THE SCENE on Main Street is almost surreal: Two cherubic children sit in strollers while their moms chat; a silver-haired woman walks past with bags from the Village Store; and countless backpack-wearing, coffee-carrying students stream out of a coffee shop and walk toward campus—all against the backdrop of a quaint downtown streetscape.
This picture is not manufactured; there is no director calling “Action!” to bring the scene to life. Davidson really is this picturesque.
Strict planning ordinances guarantee that the redbrick buildings, historic houses, and wide sidewalks are a permanent part of the Davidson DNA. No drive-thrus are allowed, and a design review process for buildings and signage protects the historic charm of downtown. Sprawl, even if it were welcome, would be impossible: Davidson is sandwiched between the college campus and Lake Norman, keeping its downtown compact and walkable.
“The whole town is about community, and our planning is designed that way,” says Kim Fleming, the town’s economic development manager. “Davidson is very intentional.”
For decades, most of the 12,200 residents of Davidson did not have home mail delivery and had to go to the post office, located in the heart of town, to pick up their mail. This was the town’s decision, Fleming says, made to bring people together as part of their daily routines. The post office started delivering to all Davidson homes in 2009, but one-third of residents still keep P.O. boxes.
Maintaining the small-town feel comes at a cost. The median sale price for a home in Davidson is $287,000. Prices can triple for homes within walking distance of downtown. In the mostly college-educated community, the median household income is more than $105,000.
Residents spend a good bit of that income on their local businesses, which makes downtown Davidson the heartbeat of the community in ways that other towns would love to emulate. Within a few blocks, it’s possible to take a Pilates class, shop for fresh produce, purchase original art, mail a package, get a haircut, and earn a degree—while taking breaks for breakfast, lunch, and dinner—all without venturing off of Main Street.
Even schoolchildren are learning about the importance of being engaged citizens. Every Friday, fifth-graders from Davidson Elementary School go downtown to play on the Davidson Green and spend their allowances. The most popular splurge: The “Vermonster” sundae at Ben & Jerry’s.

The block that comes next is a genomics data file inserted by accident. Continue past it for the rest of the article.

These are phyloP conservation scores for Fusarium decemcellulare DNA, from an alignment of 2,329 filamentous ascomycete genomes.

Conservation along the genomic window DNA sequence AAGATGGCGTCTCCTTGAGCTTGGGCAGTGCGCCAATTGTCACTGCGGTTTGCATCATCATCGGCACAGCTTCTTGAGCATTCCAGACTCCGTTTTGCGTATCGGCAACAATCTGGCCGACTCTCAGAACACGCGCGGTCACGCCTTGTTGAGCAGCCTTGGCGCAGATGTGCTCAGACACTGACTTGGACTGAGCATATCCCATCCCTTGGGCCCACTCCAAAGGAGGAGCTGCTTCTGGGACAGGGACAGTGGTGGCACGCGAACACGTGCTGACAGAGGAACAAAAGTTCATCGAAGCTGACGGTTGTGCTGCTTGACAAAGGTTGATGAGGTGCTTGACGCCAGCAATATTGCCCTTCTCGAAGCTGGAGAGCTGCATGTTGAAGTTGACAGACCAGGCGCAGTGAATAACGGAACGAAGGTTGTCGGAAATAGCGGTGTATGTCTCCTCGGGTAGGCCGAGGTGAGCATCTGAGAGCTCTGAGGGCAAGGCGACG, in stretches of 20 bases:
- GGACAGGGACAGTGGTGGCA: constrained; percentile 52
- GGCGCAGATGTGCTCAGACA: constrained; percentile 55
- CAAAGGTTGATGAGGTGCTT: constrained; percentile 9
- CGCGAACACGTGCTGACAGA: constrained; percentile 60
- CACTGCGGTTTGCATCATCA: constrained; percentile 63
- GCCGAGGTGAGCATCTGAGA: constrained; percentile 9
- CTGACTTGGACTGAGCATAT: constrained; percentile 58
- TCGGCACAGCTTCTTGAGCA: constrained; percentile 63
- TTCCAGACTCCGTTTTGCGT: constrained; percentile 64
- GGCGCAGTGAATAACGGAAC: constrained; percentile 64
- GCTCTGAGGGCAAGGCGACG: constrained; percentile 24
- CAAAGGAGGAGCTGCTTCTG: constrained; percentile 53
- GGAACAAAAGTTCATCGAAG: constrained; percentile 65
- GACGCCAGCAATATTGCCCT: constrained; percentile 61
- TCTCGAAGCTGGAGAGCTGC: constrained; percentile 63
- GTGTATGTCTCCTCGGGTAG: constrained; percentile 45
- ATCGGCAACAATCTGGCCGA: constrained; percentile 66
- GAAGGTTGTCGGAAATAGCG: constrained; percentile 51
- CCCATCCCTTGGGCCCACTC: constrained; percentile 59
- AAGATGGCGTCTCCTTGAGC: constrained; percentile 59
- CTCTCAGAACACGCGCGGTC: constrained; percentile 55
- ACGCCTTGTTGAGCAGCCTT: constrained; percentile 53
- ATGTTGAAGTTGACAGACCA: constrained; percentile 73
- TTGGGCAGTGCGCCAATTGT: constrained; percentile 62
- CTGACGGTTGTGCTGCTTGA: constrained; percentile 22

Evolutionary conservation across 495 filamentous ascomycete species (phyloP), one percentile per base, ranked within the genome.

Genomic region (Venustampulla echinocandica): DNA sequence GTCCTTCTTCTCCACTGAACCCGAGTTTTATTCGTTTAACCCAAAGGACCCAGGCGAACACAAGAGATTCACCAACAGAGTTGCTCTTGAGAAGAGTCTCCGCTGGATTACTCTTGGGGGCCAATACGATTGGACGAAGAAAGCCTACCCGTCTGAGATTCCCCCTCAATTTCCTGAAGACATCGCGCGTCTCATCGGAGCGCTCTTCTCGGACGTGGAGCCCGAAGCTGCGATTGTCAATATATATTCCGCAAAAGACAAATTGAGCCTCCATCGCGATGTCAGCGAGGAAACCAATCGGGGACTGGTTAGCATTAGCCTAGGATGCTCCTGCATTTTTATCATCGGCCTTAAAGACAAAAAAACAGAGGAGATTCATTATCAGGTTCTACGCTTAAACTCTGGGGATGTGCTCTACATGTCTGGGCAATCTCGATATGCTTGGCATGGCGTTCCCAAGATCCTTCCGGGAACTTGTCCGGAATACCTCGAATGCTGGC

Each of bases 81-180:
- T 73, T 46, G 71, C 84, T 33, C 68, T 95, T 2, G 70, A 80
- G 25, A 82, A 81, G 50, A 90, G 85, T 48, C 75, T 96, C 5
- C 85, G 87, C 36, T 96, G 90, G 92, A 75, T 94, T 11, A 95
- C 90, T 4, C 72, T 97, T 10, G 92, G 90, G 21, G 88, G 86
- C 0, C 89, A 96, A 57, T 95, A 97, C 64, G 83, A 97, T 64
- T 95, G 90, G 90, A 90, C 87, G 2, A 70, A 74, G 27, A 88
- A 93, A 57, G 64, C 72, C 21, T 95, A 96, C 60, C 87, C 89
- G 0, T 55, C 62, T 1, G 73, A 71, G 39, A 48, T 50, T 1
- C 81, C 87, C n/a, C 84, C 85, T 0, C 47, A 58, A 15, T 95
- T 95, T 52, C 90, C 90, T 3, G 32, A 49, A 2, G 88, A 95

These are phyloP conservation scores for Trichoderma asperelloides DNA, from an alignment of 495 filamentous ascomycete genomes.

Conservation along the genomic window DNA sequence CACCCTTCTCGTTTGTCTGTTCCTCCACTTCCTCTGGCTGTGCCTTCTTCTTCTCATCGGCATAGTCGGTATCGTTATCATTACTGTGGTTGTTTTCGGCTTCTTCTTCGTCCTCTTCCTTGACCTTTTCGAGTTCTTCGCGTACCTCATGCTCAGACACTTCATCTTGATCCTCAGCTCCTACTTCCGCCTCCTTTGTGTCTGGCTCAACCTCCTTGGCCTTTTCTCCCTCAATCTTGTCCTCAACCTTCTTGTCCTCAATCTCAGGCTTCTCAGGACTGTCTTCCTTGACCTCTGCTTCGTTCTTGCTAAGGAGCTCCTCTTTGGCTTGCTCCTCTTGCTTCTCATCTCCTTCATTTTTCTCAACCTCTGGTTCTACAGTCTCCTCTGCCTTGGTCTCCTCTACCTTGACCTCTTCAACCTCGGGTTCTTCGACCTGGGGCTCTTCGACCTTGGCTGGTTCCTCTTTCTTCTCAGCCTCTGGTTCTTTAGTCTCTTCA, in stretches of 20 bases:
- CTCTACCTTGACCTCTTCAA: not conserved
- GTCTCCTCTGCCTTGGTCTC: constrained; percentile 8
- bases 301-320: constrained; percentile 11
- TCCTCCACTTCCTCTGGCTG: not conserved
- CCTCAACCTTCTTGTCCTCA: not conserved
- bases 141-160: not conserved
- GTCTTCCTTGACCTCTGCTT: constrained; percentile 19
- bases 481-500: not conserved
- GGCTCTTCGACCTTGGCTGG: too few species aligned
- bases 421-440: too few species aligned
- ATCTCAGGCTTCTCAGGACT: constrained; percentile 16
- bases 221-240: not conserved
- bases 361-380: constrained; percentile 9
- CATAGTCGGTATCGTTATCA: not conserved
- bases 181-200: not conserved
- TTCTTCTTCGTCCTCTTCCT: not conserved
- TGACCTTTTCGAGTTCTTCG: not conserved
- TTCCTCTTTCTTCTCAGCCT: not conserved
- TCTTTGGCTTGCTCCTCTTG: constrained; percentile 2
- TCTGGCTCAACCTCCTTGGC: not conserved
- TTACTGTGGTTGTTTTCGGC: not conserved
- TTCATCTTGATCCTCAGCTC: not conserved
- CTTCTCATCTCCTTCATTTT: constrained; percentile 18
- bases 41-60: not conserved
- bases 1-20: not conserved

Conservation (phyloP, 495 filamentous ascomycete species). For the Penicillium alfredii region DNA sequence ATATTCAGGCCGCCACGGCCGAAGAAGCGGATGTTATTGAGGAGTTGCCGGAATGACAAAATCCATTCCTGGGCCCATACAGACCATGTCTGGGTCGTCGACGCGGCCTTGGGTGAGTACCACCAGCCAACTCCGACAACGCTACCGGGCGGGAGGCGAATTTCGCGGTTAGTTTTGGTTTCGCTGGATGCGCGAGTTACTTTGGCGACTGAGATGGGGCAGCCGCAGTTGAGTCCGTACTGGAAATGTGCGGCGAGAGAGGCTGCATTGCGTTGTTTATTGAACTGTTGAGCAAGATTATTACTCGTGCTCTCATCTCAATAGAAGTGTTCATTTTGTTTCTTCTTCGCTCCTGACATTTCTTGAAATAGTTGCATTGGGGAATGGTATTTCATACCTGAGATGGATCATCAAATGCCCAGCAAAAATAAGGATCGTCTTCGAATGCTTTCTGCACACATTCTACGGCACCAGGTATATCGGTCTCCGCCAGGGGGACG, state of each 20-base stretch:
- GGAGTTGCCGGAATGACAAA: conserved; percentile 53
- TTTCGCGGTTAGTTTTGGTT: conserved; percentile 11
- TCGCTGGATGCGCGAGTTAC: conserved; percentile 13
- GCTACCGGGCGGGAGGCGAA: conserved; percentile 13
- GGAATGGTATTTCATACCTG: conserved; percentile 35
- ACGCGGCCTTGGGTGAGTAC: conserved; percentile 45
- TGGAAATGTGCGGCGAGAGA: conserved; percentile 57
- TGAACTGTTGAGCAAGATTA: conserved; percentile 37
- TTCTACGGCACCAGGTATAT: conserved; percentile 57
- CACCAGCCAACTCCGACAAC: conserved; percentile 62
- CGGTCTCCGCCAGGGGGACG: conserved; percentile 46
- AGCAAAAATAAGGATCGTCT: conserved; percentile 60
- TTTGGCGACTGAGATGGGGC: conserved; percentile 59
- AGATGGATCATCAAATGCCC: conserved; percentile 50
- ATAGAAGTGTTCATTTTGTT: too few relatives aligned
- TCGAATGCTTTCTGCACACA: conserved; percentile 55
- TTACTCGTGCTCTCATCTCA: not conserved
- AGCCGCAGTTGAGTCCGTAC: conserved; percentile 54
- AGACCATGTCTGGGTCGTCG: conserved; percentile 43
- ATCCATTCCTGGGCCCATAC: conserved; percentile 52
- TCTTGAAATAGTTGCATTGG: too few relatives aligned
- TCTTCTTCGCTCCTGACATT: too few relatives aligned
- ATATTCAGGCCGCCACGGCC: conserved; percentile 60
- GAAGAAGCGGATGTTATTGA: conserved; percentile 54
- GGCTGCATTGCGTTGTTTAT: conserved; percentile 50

It’s impossible to live in Davidson without having some connection to the college. It seems like everyone in town is either a student, graduate, faculty, staff, or married into a Davidson family. There are just 1,950 students enrolled at Davidson—which Forbes ranked the best college in the South and among the top 25 nationwide in 2016—but the recreational activities attract thousands more. Even those without a direct connection spend time on campus.
The stands are packed for Wildcats basketball games. The college also stages award-winning theater productions and has two art galleries. The entire 665-acre campus is an arboretum. The first plantings were done in 1861 and paths winding through campus show off an impressive collection of trees that make it a popular place for a stroll.
Adjacent to campus, the Green serves as a formal gathering place during events such as Art on the Green and Concerts on the Green.
This fierce commitment to all-things-Davidson convinced Adah Fitzgerald that a local bookstore that might struggle in another suburb could thrive in Davidson. She purchased Main Street Books in 2015 after learning the owners planned to retire and sell it. Fitzgerald, a 2001 Davidson College grad, hoped the bookstore could become more than a local business.
“We wanted to be that ‘third place’ that wasn’t home and wasn’t work but another place where people went to spend time,” she explains.
In the midst of coordinating author events, hosting story times, and recommending the latest in literary fiction, Fitzgerald—who also added a seating area in the back of the bookstore to let shoppers know they’re welcome to stay and read awhile—gained an even greater appreciation for the town where she went to school.
“This is a smart town, a quirky town, with a huge number of interesting things to do,” she says. “It’s the kind of place where people enjoy the experience of getting to know each other.” —Jodi Helmer
Good to Know
Davidson really is a college town: 66.9 percent of residents over age 25 have a bachelor’s degree or higher.
Good to Eat
Kindred (131 N. Main St., 980-231-5000) gets all the love—Bon Appétit named it one of America’s best new restaurants in 2015—but no one beats the deviled eggs at Flatiron (215 S. Main St.).
Good to Go
AR Workshop is the new kid on the block. The wood sign-making workshops are all about community (and cocktails). 120-A S. Village Lane, 704-765-3632
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